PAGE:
The heater 16 is less expensive to produce than the tubular heat exchangers of the prior art, has increased surface area over traditional annular heat exchangers of the prior art, and does not have the thermal expansion and uneven heating problems associated with tubular heat exchangers.
In operation, heated fluid is created (e.g., as combustion gas) at 66 (FIG. 1). The heated fluid enters the system, surrounds the cap 38 (thereby heating the cap), and enters the plenum 46 of the heater 16. Because the net heat flow in the structure composed of the sleeve 44, helical fins 42, axial fins 32, and the wall 30 is from the fins 32 into the working fluid in passage 34, there is a temperature gradient created where the temperature of the sleeve 44 is higher than the temperature of the wall 30. As a result, there is heat transfer from the sleeve 44 and fins 42 to the wall 30 to heat the working fluid in the axial passages 34 defined by the axial fins 32.
The work output per revolution and efficiency of a Stirling engine are directly related to the high working fluid pressure and the temperature differential obtained. In view thereof, it will be appreciated that the ability of the heat exchanger 16 to operate under extremely high working fluid pressures (e.g., 150 psi-450 psi or more) and large temperature differentials (e.g., 1000° F. or more) permit the realization of a high efficiency heat exchanger and enable a relatively high power output and particularly efficient engine. The heat exchanger of the invention can be used anywhere a high efficiency high temperature heat exchanger operating with high-pressure fluid is needed.
There have been described and illustrated herein a Stirling engine and particularly a heat exchanger suitable for a Stirling engine. While particular embodiments of the invention have been described, it is not intended that the invention be limited thereto, as it is intended that the invention be as broad in scope as the art will allow and that the specification be read likewise. Thus, while a both helical fins and an outer reinforcing sleeve have been disclosed on the heat exchanger, it is believed that each component provides advantage over prior art heat exchanger, and each component may be used alone without the other. As such, the external fins may be radial or axial in shape with a reinforcing sleeve thereabout. Regardless of which shape, it is preferable that the angle between the internal and external fins should be relatively large (e.g., 70°-110°) such that the strengthening advantage of orthogonal grillage is maintained. In addition, if desired, bumps, wall variations and/or inserts can be added to the helical passages or axial passages to induce turbulence in the fluid flows and/or increase the surface area available for heat transfer. Also, while a particular heating fluid (combustion gas) has been disclosed, it will be appreciated that other heating fluids, in gas and liquid form, may be used as well. Furthermore, while the axial internal fins are described as defining axial flow passages, it will be appreciated that such fins may be radial or helical in shape, as this may be an advantage in lengthening the working fluid flow path to give more time for heat exchange at higher fluid velocities. In addition, the heating fluid direction may be reversed with flow through the helical fluid passages in the opposite direction. Flow may also be reversing or oscillating, if desired. Moreover, it will appreciated that the heat exchanger can be configured as a Stirling engine cooler. When used as a cooler, the sleeve and helical fins are preferably made from aluminum. Also, while particular materials have been disclosed, it will be appreciated that other suitable materials may be used. It will therefore be appreciated by those skilled in the art that yet other modifications could be made to the provided invention without deviating from its spirit and scope as claimed.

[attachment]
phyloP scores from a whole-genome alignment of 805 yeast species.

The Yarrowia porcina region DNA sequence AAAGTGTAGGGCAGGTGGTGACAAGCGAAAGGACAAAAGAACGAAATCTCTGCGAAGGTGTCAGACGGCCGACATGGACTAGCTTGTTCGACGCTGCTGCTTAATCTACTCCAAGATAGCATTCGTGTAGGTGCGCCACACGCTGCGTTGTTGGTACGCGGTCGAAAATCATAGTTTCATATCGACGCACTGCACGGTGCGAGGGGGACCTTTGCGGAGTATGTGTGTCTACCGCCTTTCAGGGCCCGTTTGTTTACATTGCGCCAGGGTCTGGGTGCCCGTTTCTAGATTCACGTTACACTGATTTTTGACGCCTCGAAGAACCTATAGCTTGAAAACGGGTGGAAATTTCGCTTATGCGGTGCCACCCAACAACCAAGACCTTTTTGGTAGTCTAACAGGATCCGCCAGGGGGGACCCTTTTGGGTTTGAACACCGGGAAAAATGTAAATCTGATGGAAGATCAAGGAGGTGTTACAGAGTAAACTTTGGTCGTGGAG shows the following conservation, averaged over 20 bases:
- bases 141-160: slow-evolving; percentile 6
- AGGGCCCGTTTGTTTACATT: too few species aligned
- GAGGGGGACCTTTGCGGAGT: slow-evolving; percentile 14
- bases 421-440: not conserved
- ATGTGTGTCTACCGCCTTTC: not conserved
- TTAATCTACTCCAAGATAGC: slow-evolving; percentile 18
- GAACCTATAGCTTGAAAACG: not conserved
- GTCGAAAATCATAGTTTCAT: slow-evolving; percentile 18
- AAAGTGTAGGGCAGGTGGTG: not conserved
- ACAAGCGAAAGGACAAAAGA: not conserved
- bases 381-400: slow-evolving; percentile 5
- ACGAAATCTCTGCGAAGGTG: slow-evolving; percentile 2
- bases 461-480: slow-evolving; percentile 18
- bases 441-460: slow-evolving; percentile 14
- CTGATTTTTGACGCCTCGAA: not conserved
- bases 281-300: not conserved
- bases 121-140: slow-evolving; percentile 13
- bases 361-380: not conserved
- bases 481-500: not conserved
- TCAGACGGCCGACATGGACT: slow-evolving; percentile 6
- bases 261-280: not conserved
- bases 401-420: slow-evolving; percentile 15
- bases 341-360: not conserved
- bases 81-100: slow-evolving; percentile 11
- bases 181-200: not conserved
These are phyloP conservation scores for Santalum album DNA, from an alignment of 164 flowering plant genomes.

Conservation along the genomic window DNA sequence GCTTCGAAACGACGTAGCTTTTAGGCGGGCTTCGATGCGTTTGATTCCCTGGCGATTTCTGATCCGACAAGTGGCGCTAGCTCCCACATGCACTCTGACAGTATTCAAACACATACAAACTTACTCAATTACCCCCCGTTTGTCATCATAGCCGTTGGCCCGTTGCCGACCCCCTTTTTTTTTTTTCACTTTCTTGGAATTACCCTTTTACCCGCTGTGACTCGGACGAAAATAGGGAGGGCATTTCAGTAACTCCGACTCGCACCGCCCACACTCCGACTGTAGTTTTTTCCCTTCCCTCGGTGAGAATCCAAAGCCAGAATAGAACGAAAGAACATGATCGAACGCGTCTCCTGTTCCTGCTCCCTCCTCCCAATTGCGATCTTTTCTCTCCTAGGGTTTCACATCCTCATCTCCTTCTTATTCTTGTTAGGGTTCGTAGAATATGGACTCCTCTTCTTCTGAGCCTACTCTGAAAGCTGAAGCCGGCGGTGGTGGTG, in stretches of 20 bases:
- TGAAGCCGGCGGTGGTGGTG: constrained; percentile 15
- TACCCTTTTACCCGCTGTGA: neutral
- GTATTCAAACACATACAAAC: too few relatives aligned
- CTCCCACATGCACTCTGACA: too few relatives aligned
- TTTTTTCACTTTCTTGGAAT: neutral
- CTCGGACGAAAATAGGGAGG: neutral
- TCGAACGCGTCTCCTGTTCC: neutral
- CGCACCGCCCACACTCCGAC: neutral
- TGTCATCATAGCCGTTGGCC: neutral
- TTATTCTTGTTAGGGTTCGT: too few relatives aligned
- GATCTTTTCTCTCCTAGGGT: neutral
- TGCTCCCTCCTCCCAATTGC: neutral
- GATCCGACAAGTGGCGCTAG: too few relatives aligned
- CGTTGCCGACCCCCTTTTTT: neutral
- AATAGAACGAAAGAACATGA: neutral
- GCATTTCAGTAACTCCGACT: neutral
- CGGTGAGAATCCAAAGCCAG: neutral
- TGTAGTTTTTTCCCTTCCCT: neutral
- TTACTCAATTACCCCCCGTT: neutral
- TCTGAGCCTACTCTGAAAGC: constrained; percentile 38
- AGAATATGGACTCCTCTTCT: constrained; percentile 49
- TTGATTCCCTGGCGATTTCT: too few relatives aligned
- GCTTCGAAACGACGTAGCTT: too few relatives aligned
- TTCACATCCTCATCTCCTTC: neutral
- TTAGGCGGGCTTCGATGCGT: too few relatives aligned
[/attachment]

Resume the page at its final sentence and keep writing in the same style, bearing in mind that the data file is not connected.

|Cited Patent||Filing date||Publication date||Applicant||Title|
|US1818343||Jun 4, 1928||Aug 11, 1931||Smith Monroe Company||Air cooling device|
|US1833876||Jan 31, 1929||Nov 24, 1931||Standard Oil Dev Co||Pipe coil heat exchange equipment|
|US1854619||Aug 28, 1930||Apr 19, 1932||Cornelius Mortensen||Milk treating apparatus|
|US2042141||Dec 31, 1934||May 26, 1936||Given Campbell||Air conditioning apparatus|
|US2341319||Oct 31, 1941||Feb 8, 1944||Lummus Co||Heat exchanger|
|US2730337||Apr 13, 1953||Jan 10, 1956||Roswell Charles N||Heat exchanger|
|US2756032||Nov 17, 1952||Jul 24, 1956||Heater|
|US3158192||Feb 7, 1963||Nov 24, 1964||Heat King Corp||Booster heater|
|US3736761 *||Aug 9, 1971||Jun 5, 1973||Philips Corp||Cryogenic refrigerator|
|US3855795 *||Jan 30, 1973||Dec 24, 1974||Us Health||Heat engine|
|US3861146 *||Dec 12, 1973||Jan 21, 1975||Philips Corp||Hot-gas reciprocating engine|
|US4286140||Mar 7, 1979||Aug 25, 1981||Commissariat A L'energie Atomique||Apparatus for raising a liquid to a given temperature|
|US4392351 *||Feb 25, 1980||Jul 12, 1983||Doundoulakis George J||Multi-cylinder stirling engine|
|US4455154||Apr 16, 1982||Jun 19, 1984||The United States Of America As Represented By The United States Department Of Energy||Heat exchanger for coal gasification process|
|US4753072 *||Feb 11, 1987||Jun 28, 1988||Stirling Power Systems Corporation||Stirling engine heating system|
|US4869313||Jul 15, 1988||Sep 26, 1989||General Electric Company||Low pressure drop condenser/evaporator pump heat exchanger|
|US5027971||Oct 4, 1990||Jul 2, 1991||The B. F. Goodrich Company||Reactor vessel|
|US5214923 *||Mar 27, 1992||Jun 1, 1993||Samsung Electronics Co., Ltd.||Vuilleumier heat pump|